The Lithuanian Free Market Institute’s (LFMI) textbook “Citizen within 31 Hours” has been awarded the European Award for Innovative Education.
“Citizen within 31 Hours fosters young people who are free and responsible for themselves and their communities. The textbook helps the new generation understand that citizenship begins with responsibility for one’s actions and productive activities and that the economy goes hand in hand with moral choices,” said Aneta Vainė, vice president of LFMI.
“Citizen within 31 Hours” is a program to help teachers develop social awareness in an innovative, integrated, and fun way. It has 31 relevant and thought-provoking themes (e.g., poverty, social networks, propaganda, ecology, etc.). It is aimed at teachers and students of moral education, civic education, economics, and other social subjects.
The National Education Agency has recognized the textbook “Citizen in 31 Hours” as an innovation in social and moral education. The textbook, which integrates economics, citizenship, and ethics, was developed with Finnish and Lithuanian researchers and educationalists.
“We take this award as a recognition of our work in the field of education and a call to action. Education makes the biggest difference to a society’s civic and social awareness. The pupils who are studying today in the Gymnasium classrooms are the ones who will soon make the decisions that will determine the well-being of our country. It is important that these young people understand that the state is a project created by all of us jointly and by each of us individually,” said Justina Jablonskaitė, Head of Education Programs at LFMI.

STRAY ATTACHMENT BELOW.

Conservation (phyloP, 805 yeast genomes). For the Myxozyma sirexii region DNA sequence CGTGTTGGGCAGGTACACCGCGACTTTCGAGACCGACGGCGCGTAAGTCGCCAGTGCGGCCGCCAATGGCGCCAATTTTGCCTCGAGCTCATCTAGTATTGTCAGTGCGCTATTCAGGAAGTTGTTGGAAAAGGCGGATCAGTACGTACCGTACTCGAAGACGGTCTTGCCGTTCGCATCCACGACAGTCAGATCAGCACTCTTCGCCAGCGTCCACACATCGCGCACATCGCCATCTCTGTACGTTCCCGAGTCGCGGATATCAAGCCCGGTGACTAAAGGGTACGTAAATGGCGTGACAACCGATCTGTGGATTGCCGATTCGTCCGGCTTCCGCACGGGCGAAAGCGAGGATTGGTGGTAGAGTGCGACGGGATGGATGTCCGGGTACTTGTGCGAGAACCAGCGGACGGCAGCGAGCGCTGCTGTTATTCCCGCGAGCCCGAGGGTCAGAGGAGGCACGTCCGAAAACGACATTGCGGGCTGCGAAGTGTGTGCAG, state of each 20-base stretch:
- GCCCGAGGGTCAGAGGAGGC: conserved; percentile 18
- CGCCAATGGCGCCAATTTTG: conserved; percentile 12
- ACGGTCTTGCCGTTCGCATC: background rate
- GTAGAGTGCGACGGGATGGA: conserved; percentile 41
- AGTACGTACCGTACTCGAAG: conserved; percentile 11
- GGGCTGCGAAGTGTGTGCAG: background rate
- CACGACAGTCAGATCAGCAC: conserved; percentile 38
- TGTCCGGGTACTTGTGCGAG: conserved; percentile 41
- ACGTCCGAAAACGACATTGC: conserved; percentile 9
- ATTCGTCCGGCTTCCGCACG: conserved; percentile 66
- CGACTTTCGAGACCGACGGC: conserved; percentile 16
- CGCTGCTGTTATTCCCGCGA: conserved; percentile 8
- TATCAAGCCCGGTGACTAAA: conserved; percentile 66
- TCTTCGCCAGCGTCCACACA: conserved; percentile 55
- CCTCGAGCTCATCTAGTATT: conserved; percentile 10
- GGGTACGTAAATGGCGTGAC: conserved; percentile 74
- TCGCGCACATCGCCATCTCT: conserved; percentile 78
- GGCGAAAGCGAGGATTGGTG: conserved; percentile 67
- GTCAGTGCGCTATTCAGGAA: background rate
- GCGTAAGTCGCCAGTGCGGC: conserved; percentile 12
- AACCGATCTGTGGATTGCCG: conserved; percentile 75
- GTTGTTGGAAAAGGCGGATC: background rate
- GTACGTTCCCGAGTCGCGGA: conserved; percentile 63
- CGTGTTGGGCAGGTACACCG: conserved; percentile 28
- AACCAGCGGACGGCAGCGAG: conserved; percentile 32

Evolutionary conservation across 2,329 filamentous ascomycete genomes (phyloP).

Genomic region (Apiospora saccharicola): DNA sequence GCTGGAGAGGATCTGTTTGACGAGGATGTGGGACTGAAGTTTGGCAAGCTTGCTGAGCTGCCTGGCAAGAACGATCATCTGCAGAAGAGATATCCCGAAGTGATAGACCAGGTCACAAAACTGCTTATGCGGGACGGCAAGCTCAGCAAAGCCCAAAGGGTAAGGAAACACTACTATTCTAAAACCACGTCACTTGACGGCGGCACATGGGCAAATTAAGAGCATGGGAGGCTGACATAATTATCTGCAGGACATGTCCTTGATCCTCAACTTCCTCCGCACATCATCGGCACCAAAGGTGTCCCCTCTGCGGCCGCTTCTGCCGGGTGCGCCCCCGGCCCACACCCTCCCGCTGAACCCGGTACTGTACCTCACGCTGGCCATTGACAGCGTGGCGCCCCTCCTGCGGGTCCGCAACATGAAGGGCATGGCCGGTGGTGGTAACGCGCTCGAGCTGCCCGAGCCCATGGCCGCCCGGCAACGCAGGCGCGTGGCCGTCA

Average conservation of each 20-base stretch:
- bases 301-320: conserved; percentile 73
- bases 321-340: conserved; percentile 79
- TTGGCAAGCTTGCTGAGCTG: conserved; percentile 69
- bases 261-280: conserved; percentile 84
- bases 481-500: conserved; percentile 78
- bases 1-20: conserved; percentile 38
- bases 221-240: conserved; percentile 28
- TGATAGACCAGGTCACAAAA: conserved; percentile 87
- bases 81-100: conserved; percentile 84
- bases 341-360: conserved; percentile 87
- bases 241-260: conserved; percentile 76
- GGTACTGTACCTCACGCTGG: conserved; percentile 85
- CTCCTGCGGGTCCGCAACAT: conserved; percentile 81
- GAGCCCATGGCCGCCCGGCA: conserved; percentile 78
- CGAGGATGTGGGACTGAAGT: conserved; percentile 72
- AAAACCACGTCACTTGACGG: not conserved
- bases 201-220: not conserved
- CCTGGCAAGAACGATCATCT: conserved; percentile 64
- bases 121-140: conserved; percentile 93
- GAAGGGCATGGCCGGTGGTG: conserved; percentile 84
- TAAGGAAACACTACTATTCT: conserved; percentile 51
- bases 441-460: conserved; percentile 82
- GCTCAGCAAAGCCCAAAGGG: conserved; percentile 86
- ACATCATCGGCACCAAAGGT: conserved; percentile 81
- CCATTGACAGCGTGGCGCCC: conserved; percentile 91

“Citizen within 31 Hours” is not the only textbook developed by LFMI. “Economics in 31 Hours”, published in 2015, is the only textbook in Lithuania to have been named the best learning tool in the world at the prestigious London Book Fair. More than 80% of Lithuanian schoolchildren are already learning from it. This year, the eighth updated edition of the textbook was published. Students in Lithuania, Ukraine, Slovakia, Uganda, Georgia and Greece now use the textbook.